7. Paint using plant dyes
This is becoming my latest obsession. I LOVE working with plant dyes. The painting above was made using plant dyes! I used beets for the hearts, red cabbage for the blue, and I mixed turmeric and red cabbage to create the green color.
I’m the creative sort, so I’ve always been into drawing, coloring, etc. I loved painting but always felt bad about the waste it would produce, the chemicals in the paint, etc.
But with plant dyes, you don’t have to worry about any of that! They’re all natural, toxin free, and zero waste.
Plus, there are so many beautiful colors and unexpected surprises when using plant dyes. For example, did you know avocado pits and peels make a dusty pink color? It’s true!
I advise you to experiment with plant dyes – they can be used for painting, but also for so much else – like dying actual fabric, or even dying wooden beads. The possibilities are infinite.
Here’s how to make some simple plant paints.
- Red + pink: Beets
- Blue: Red cabbage
- Yellow: Turmeric
- Green: Turmeric + red cabbage
- Orange: Yellow onion skins
- Choose which colors you want to make and take at least 1 cup of the plant matter, adding it to a pot. If you’re using turmeric, you only need one tablespoon – not one cup.
- Now fill the pot with water so that it at least covers the plant matter. Turn it up to a boil. Once it reaches a boil, cover the pot and let it simmer for about 30 minutes.
- Now, remove it from heat and strain your plant matter, saving the dyed liquid. Compost the plant matter.
- Take 1 tablespoon of the plant dye, add it to a small bowl. Mix it with 1 tablespoon of arrowroot powder or flour. You can experiment here and play around with this to get a consistency and color you like. If you want to mix different dyes to get a different color, do so now in this small bowl. Ex: I mixed 1 teaspoon of red cabbage dye with 1 teaspoon of turmeric, then added 1 teaspoon of arrowroot powder, give or take. This made a green dye!
- Now start painting! You might notice that certain colors paint one way, then dry another way. For example, when I was painting using the red cabbage dye, it initially looked almost grey while painting it. But, once it dried? It created a pretty sky blue color.
- You can make your paint colors deeper by layering. Paint an area, wait for it to dry, then paint it again. Repeat this process until you reach your desired color. Enjoy!
Note: Plant dyes, when used for paint, kind of resemble water color. That’s the consistency you’ll get so be mindful of this and have fun! You may want to have a piece of scrap paper available to experiment on first – that’s what I did. Just have fun with it.
8. Cook something from scratch
I love cooking and baking. Honestly, being in the kitchen is a lot of fun for me.
During this time, we’re all in the house more. It just makes sense to cook and bake more.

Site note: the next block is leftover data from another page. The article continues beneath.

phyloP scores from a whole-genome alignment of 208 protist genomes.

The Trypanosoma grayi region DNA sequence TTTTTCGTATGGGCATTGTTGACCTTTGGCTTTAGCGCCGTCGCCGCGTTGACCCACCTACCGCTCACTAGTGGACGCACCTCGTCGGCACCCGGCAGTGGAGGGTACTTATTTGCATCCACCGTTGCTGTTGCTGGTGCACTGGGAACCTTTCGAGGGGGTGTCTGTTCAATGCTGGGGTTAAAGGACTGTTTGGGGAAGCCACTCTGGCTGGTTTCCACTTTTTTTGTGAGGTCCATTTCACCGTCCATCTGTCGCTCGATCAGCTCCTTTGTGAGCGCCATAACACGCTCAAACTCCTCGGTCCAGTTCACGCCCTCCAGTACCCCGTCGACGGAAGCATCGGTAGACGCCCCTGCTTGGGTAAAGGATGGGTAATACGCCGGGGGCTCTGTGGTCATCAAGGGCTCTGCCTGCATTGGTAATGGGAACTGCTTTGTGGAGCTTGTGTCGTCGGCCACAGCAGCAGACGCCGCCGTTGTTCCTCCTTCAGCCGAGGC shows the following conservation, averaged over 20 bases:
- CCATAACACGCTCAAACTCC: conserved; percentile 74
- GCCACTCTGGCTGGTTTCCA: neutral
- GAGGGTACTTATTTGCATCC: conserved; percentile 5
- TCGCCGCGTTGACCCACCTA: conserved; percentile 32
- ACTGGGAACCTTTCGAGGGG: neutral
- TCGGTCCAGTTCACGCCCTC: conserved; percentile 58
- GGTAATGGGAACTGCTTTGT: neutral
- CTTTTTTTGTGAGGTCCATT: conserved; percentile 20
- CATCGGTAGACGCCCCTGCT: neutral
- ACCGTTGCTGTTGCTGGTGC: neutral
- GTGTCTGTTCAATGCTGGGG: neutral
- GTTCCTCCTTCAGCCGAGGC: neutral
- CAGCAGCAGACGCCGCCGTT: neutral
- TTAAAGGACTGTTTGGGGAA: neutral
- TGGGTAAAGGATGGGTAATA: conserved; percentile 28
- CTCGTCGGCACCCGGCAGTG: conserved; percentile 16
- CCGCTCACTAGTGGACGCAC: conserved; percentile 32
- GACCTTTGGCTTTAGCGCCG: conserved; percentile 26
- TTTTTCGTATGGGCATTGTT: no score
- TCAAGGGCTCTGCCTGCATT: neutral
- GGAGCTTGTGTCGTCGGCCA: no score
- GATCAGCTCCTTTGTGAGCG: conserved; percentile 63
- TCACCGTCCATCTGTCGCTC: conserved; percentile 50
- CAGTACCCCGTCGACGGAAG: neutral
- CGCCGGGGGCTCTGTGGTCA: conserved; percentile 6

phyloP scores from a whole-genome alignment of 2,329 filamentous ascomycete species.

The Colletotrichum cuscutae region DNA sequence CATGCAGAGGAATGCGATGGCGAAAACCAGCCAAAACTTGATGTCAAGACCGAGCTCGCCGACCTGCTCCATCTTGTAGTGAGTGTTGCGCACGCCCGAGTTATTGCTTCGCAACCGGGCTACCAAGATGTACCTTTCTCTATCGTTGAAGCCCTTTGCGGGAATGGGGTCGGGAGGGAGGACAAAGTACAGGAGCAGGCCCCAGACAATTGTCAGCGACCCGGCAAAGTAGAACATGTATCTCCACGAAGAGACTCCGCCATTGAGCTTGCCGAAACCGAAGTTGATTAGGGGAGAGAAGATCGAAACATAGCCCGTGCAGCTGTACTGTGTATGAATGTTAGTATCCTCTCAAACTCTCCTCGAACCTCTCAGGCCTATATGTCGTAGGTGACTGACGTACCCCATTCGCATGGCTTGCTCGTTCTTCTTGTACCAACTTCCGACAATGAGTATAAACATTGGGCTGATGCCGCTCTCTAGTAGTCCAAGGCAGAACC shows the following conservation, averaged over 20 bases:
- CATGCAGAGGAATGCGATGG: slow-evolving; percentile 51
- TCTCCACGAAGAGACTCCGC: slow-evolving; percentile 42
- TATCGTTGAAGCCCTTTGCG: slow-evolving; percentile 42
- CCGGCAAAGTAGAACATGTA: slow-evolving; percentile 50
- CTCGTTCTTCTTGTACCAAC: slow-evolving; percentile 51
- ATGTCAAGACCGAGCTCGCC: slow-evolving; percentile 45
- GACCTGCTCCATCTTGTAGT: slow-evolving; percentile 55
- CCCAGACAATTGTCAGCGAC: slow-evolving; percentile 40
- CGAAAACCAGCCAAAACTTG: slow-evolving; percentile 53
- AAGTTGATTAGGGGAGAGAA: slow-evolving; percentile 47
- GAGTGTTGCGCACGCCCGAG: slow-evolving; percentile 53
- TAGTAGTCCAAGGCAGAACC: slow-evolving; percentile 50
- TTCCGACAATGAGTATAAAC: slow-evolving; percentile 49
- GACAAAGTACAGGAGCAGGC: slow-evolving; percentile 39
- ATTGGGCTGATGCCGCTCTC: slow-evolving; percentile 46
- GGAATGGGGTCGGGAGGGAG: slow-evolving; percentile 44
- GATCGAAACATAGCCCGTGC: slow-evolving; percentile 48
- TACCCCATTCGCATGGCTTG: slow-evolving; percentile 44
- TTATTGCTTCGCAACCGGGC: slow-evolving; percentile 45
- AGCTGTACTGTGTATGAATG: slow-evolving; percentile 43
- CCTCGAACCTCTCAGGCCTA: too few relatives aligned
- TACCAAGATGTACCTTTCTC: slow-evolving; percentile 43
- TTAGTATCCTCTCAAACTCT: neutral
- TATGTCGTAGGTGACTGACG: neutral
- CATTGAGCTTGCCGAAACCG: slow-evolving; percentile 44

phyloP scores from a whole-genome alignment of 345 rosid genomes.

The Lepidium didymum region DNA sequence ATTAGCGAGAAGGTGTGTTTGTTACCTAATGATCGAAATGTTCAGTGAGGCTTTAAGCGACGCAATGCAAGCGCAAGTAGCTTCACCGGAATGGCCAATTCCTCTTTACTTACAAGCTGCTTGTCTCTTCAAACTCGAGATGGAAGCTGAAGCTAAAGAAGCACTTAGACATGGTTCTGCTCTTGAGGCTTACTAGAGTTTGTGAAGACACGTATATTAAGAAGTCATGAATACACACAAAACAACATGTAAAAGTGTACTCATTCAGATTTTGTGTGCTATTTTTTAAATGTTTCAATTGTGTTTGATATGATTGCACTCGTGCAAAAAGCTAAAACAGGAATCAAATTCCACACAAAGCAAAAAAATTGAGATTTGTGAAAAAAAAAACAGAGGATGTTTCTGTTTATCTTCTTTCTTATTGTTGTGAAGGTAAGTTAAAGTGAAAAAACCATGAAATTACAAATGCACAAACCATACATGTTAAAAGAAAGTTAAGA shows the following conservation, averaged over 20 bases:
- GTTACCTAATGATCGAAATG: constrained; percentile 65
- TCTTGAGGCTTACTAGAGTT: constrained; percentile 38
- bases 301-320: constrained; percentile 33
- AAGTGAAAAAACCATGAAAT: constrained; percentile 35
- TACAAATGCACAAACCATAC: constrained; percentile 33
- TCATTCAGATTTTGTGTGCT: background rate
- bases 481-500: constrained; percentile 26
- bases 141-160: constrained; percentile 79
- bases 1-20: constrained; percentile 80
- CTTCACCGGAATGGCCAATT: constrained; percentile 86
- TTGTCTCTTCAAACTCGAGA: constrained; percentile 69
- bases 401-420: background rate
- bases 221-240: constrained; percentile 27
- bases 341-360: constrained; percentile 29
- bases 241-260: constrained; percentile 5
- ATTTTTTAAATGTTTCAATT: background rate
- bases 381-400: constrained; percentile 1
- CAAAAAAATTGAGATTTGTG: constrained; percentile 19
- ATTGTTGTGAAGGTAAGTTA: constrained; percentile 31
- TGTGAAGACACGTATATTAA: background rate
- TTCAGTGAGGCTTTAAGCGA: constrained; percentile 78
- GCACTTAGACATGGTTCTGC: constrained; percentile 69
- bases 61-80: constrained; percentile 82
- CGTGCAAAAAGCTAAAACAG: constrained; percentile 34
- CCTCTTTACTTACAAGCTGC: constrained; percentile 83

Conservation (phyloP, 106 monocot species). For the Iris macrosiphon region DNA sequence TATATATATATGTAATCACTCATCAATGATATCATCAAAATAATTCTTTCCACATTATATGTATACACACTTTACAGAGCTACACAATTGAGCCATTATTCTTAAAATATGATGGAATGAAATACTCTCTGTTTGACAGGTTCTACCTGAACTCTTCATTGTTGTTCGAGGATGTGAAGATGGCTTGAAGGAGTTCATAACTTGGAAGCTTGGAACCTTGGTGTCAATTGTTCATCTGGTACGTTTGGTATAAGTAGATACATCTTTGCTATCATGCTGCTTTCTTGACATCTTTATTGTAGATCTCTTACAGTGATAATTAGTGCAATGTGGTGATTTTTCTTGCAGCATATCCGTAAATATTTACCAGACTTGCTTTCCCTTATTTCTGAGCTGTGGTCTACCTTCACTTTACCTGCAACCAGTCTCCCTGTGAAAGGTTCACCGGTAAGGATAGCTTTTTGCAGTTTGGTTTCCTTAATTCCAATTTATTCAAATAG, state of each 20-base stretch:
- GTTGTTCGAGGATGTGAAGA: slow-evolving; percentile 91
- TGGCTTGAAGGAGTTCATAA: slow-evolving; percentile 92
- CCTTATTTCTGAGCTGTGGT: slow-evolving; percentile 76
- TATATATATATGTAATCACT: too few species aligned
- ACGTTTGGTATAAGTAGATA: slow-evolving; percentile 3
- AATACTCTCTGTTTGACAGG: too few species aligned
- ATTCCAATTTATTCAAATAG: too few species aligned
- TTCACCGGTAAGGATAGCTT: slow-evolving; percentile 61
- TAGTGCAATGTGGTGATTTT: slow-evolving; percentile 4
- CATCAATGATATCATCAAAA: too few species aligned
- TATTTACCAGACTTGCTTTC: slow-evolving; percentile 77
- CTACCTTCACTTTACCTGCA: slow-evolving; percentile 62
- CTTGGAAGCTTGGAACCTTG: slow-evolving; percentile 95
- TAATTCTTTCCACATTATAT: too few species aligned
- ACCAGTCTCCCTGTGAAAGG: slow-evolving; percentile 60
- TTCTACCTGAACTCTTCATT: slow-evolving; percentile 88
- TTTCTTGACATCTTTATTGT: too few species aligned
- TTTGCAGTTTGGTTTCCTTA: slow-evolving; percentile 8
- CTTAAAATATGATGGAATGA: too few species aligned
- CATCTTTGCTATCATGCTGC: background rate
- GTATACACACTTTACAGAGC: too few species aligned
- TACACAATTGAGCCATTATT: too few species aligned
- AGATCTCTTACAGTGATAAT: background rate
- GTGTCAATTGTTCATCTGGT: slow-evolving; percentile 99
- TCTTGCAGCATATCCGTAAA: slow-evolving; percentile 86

When you make something from scratch, you can avoid a lot of packaging waste. I am almost always cooking meals from fresh package free ingredients.
I understand right now you may not have the easiest access to package free foods. But if you can still support local farmers markets, you totally should. If you can’t get your food completely package free, locally grown is the second best option!
My farmers market is still up and running, though they have definitely been a bit more hesitant to let us put things in our own produce bags – despite the fact my produce bag is probably cleaner than their single use produce bags.
Regardless, I love supporting their small business – it’s still better for the planet and my own health because their food is pesticide free and doesn’t take as long to get to me.
I really encourage you to cook your own meals during this time as much as you can.
Here’s what I’ve been loving right now:
9. Take up sewing or knitting
I’ll admit, I’m not the best at sewing. And I certainly can’t knit. That said, I do want to get better at sewing at least.
There’s so much you can do with that skill! And, since we’re all forced to stay inside, there’s no time like the present to learn.
Sewing can help you repair buttons, darn a sock, or fix tears. It helps keep your items out of the landfill a little longer, which is always the goal.
If you’re good at sewing already, try making these reusable cloth masks
. The CDC recommends Americans wear cloth masks while out in public.
Knitting is fantastic because you can make so much from it: Blankets, sweaters, hats, socks, etc. My grandma knitted me a poncho when I was a little girl and I cherish it more now than I did back then.
If you’re interested in taking up knitting, there are tons of tutorials online. Check out the video below for a helpful introduction to knitting I found online.
I like how the woman guides you through the basics of knitting. The simple tutorial she shows you looks doable and fun too!